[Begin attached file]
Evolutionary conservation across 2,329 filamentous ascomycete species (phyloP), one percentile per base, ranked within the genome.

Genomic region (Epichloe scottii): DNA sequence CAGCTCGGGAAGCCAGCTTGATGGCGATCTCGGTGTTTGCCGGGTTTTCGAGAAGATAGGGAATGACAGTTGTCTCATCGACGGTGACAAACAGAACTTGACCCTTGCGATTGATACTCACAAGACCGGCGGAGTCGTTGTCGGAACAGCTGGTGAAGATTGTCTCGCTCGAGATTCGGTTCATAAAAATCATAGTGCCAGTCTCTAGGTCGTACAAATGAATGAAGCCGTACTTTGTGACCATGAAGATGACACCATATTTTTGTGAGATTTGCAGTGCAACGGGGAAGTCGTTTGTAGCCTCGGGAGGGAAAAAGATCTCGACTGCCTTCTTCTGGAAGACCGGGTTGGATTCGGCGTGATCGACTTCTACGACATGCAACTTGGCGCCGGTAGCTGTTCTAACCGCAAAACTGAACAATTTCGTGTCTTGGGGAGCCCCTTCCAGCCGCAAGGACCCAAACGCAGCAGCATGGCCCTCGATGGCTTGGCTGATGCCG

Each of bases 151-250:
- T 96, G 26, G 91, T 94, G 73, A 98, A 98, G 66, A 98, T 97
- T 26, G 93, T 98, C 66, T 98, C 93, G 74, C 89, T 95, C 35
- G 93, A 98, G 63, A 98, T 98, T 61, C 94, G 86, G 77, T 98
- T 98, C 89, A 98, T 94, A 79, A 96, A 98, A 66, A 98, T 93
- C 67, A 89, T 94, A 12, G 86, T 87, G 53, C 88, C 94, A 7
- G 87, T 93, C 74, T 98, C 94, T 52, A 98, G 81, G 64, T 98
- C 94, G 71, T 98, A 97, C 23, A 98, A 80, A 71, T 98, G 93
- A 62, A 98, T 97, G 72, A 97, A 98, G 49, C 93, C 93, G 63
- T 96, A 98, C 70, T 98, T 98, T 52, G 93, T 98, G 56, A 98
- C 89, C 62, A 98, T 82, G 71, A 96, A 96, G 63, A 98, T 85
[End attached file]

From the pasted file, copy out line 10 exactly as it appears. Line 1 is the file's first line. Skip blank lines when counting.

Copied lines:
- C 94, G 71, T 98, A 97, C 23, A 98, A 80, A 71, T 98, G 93